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Ticketmaster data breach could be tip of the iceberg

ticketmaster data breach claim

Ticketmaster was affected by a significant data protection breach after cybercriminals hacked the company’s website. However, it now looks like the number of people impacted by the theft is significantly worse than first thought.

What has happened so far?

A hacker group has accessed thousands of Ticketmaster customers’ payment details. Some customers of the ticket sales company have had their cards used fraudulently.

Investigating the Ticketmaster data breach, cybersecurity analysts RiskIQ have now identified the hacker group responsible for the malicious code placed on the Ticketmaster websites.

However, RiskIQ not only states that Magecart – a malicious hacking group – perpetrated the Ticketmaster attack, but that was also undertaking a massive credit card skimming operation that has affected over 800 e-commerce websites.

Worse, it appears that this hacking operation has been active since December 2016.

What is the extent of the problem?

It now looks likely that the Ticketmaster data theft was part of a larger credit card scheme. In fact, we could be looking at the biggest theft of credit card details to date.

According to RiskIQ, the hackers behind the attack “seem to have gotten smarter,”. And “rather than go after websites, they’ve figured out that it’s easier to compromise third-party suppliers of scripts and add their skimmer {code}. In some cases, compromising one of these suppliers gives them nearly 10,000 victims instantly.”

Put simply, Magecart could have stolen the credit card information of thousands of people across various websites, by merely targeting only a few companies. Some of the third-party companies allegedly compromised by Magecart include SocialPlus, PushAssist, Clarity Connect and Annex Cloud.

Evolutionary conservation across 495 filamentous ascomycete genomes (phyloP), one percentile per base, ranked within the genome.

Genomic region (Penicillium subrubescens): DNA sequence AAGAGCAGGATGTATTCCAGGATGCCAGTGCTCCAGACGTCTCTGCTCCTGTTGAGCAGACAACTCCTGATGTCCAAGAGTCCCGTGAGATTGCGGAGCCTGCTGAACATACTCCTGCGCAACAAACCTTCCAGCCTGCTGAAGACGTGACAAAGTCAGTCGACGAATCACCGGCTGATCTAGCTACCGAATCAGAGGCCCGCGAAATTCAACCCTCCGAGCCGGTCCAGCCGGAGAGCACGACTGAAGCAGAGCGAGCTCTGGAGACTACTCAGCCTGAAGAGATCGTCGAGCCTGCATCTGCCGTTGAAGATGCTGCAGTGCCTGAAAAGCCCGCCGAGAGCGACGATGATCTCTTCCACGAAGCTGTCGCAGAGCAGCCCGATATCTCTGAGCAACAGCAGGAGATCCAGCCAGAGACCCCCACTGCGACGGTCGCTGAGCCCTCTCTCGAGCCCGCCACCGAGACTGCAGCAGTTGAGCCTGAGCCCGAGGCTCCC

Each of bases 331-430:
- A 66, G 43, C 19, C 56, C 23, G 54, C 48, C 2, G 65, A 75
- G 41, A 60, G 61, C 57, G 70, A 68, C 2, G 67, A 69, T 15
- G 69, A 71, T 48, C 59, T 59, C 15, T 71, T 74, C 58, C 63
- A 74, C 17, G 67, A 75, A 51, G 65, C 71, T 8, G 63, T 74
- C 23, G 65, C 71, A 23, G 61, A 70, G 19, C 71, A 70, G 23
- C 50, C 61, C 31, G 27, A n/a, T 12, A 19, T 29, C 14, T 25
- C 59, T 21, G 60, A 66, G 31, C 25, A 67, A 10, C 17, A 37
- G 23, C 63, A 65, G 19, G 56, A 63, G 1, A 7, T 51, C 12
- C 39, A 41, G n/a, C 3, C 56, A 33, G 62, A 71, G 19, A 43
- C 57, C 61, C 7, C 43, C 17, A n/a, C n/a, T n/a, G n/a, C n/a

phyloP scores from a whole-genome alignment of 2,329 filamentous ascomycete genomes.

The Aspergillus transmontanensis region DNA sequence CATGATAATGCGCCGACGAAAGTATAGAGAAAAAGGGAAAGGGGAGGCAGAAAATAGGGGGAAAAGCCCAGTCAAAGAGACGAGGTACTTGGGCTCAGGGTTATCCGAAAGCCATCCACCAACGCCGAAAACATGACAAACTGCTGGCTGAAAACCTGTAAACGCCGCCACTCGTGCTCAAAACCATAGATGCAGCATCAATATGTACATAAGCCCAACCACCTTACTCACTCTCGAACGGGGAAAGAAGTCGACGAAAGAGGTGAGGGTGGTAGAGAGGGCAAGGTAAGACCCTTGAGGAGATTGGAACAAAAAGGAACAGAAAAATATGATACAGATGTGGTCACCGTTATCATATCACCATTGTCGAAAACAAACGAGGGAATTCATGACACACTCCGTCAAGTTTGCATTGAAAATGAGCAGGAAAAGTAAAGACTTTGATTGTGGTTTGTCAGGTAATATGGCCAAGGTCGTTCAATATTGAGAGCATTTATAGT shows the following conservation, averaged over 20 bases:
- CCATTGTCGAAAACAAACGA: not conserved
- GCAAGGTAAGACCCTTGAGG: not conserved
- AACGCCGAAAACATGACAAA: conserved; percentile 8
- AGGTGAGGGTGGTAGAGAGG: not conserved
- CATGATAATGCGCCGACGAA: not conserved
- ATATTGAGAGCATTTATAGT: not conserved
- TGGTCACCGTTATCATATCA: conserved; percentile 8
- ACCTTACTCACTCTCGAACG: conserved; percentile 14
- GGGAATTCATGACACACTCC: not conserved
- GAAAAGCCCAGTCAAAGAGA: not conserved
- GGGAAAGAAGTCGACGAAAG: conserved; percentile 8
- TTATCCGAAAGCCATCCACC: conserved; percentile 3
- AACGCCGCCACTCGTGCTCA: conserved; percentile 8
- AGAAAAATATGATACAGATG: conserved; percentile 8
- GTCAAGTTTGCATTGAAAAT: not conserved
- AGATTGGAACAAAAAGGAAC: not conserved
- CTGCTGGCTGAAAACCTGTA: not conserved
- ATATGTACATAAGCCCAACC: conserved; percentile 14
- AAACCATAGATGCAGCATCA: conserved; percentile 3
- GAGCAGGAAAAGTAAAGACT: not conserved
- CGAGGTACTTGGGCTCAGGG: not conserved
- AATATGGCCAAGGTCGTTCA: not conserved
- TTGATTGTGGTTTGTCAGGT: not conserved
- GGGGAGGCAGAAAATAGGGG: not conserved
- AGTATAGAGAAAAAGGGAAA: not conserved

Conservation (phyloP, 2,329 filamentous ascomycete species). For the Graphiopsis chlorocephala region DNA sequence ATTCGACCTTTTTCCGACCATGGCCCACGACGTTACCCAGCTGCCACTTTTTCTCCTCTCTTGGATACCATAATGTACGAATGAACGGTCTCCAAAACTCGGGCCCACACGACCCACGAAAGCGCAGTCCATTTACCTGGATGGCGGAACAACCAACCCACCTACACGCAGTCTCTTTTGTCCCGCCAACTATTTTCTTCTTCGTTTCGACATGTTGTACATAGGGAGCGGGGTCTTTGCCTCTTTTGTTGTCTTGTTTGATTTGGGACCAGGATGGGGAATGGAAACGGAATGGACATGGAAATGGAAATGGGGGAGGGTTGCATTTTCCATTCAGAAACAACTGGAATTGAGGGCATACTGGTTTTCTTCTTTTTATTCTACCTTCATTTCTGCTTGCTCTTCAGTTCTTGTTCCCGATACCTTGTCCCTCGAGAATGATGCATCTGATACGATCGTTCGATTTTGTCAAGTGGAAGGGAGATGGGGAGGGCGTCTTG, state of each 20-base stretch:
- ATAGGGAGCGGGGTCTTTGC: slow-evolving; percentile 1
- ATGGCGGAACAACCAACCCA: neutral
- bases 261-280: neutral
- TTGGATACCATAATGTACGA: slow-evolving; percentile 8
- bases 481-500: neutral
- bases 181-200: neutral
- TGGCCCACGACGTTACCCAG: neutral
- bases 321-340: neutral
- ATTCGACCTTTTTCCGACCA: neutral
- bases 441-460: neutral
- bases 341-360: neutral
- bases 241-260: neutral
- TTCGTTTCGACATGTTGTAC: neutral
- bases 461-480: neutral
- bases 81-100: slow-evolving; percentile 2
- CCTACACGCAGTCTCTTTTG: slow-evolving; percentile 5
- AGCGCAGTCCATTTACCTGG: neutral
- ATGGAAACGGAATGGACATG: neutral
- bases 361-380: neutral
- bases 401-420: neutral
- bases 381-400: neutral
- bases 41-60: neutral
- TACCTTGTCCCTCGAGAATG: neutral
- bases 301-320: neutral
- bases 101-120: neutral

Ticketmaster uses SocialPlus. So, while Inbenta (a third-party software provider) has been established as the entry point for the malicious attack on its systems, at least one other source containing the skimmer had access to the Ticketmaster websites.

So, there could be a lot more to the recent Ticketmaster data breach than first thought.

What does this mean?

Because many shops use these third-parties, RiskIQ claims to have “identified nearly 100 top-tier victims, mainly online shops of some of the largest brands in the world.” It’s not yet clear which e-commerce sites have been affected.

Cyberthreat expert Ross Brewer has said that: “Third party data breaches are a growing problem for businesses. Hackers are persistent. They’re redirecting their attention to smaller, third-party suppliers that can act as a gateway to more lucrative targets. As the saying goes, you’re only as strong as your weakest link, which means if one of your third-party partners doesn’t have the same commitment to data protection, any tools you have in place are essentially rendered useless.”

What now?

There is more to this story than victims were initially told. And, while early estimates predict that 40,000 people in the UK have had their payment details swiped. It now looks likely that this number is much, much higher.

However, regardless of who was behind the attack, Ticketmaster was responsible for keeping your data safe, and this is something it has failed to do.

The Ticketmaster data protection breach has compromised customer names, addresses, email addresses, phone numbers, payment details and Ticketmaster login details. Data that can be used by cybercriminals to steal money from you, apply for credit in your name, set up fraudulent bank accounts and more.

So, if you have suffered damage or distress caused by this hack, you have a right to claim compensation. Ticketmaster has said that it has informed those involved, so if you have received this email let us know!

Data breaches often have severe consequences for those affected so you could be entitled to around £5,000 in compensation.

With data breaches on the rise, something has to be done to make big companies accountable for data losses, so claiming compensation isn’t just in your best interests, it could be the only way to ensure that businesses everywhere implement more secure processes.

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  1. […] Earlier this year we reported that cybersecurity analysts RiskIQ believed that the Ticketmaster data theft was part of a larger credit …. […]

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